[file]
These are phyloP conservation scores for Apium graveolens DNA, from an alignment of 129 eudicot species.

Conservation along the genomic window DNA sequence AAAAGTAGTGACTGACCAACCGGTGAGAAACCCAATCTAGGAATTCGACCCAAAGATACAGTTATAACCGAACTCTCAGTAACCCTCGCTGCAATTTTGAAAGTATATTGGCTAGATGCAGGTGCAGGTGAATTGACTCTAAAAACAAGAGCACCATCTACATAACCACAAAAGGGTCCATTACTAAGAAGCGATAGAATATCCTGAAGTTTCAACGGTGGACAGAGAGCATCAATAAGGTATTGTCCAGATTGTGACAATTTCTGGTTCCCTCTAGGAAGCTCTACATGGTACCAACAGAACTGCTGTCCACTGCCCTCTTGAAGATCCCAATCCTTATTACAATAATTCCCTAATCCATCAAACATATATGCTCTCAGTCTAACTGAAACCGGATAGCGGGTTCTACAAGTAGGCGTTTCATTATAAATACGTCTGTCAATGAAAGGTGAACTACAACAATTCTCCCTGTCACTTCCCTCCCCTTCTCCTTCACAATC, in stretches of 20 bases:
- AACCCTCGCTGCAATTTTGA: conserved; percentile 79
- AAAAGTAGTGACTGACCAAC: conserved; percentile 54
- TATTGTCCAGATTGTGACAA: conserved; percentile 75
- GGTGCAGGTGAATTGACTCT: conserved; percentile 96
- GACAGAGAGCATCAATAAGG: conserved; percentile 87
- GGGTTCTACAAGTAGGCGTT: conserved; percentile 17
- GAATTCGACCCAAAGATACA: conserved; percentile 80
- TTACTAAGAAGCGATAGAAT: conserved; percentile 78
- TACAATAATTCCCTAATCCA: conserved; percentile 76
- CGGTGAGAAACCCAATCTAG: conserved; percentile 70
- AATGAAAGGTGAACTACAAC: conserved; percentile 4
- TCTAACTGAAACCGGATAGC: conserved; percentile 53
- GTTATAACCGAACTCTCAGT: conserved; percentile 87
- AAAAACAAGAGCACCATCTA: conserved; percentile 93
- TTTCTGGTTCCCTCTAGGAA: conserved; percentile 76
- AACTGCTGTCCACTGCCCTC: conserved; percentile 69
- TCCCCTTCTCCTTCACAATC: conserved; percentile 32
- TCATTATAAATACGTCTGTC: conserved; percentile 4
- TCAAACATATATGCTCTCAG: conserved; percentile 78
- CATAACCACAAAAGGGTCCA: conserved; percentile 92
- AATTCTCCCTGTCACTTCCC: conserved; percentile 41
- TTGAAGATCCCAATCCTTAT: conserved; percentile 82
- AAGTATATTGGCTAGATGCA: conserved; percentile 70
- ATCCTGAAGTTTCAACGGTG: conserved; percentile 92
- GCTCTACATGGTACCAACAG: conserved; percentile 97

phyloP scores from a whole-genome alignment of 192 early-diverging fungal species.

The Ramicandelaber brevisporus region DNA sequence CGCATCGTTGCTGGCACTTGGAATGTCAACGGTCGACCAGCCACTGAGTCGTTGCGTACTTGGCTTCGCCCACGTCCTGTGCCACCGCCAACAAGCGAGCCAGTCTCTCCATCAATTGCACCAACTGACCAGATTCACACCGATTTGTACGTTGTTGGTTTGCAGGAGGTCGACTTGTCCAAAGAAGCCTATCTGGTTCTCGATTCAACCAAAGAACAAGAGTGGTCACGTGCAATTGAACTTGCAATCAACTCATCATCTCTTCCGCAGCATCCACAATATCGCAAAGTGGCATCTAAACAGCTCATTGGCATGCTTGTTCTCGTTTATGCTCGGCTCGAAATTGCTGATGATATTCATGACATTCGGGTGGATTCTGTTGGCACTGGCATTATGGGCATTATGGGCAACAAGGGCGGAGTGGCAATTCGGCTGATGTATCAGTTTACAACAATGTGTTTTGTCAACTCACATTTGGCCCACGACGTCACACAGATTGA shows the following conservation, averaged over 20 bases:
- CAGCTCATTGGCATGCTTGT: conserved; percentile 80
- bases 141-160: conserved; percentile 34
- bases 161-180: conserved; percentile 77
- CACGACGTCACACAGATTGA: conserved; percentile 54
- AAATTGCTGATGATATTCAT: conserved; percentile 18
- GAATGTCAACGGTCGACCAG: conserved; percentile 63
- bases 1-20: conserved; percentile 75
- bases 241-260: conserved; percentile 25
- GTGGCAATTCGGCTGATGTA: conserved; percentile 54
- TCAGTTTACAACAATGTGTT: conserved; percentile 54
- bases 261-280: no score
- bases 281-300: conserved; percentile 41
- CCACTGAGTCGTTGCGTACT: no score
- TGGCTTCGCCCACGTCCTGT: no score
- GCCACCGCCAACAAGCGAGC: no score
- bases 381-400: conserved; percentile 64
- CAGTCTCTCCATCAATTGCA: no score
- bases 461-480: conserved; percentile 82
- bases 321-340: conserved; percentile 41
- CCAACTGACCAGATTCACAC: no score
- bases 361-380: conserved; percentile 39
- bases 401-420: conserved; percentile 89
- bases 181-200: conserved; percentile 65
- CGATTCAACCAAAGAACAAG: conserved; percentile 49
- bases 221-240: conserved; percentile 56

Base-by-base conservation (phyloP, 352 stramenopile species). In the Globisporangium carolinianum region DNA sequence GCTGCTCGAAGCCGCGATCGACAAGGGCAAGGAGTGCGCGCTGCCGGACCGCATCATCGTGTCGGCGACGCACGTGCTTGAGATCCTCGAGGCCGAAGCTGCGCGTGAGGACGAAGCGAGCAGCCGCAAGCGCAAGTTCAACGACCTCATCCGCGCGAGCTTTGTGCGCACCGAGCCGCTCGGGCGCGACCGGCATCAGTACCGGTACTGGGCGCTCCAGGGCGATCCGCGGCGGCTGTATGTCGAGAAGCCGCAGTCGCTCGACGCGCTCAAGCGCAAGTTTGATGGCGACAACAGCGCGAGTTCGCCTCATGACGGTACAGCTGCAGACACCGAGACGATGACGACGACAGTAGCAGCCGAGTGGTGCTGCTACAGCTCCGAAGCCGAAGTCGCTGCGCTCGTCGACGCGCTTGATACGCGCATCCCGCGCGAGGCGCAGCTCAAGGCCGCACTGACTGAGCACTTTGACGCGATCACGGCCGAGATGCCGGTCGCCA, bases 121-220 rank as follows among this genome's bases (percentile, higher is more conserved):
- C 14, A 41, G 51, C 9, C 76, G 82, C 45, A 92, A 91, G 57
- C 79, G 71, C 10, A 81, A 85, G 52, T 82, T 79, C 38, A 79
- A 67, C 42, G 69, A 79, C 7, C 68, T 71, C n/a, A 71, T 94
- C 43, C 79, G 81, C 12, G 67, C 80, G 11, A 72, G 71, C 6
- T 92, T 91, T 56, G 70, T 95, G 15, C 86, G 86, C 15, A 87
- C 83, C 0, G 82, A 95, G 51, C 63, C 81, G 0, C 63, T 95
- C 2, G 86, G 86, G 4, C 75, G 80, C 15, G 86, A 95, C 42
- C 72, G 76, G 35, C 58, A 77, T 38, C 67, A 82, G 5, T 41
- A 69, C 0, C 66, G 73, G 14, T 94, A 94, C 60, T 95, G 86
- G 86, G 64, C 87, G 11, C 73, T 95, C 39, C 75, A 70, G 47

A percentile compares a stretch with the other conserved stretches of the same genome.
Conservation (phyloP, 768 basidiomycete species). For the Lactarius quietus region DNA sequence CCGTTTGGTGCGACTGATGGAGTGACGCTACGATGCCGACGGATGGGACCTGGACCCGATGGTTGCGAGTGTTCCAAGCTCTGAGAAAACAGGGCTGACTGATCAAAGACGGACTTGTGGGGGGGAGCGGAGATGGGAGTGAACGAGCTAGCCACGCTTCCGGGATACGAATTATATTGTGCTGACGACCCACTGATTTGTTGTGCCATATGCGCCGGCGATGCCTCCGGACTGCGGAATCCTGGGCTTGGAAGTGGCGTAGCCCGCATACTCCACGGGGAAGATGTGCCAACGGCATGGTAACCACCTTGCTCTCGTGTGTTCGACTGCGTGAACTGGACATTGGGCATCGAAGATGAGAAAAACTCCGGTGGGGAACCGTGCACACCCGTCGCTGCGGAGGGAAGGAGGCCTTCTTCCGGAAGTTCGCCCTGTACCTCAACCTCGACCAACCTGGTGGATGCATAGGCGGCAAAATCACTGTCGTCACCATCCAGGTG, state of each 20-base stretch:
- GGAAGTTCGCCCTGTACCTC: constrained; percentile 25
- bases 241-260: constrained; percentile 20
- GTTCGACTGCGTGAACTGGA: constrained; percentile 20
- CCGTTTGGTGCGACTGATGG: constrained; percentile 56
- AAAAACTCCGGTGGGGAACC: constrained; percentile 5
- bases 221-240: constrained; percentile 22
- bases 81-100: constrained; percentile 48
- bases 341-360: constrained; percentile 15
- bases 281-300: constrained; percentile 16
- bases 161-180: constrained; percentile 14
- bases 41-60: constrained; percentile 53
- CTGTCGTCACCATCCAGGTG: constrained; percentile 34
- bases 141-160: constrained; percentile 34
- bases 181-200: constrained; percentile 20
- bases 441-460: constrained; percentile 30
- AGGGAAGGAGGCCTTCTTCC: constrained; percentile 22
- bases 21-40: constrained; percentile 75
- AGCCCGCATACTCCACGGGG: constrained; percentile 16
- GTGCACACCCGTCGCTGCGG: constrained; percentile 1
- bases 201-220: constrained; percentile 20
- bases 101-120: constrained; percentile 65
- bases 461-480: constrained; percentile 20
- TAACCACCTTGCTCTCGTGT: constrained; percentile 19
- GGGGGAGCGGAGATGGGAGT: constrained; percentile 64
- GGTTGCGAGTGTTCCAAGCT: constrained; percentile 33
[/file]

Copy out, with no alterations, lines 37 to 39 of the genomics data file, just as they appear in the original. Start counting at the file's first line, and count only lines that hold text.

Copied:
- bases 241-260: conserved; percentile 25
- GTGGCAATTCGGCTGATGTA: conserved; percentile 54
- TCAGTTTACAACAATGTGTT: conserved; percentile 54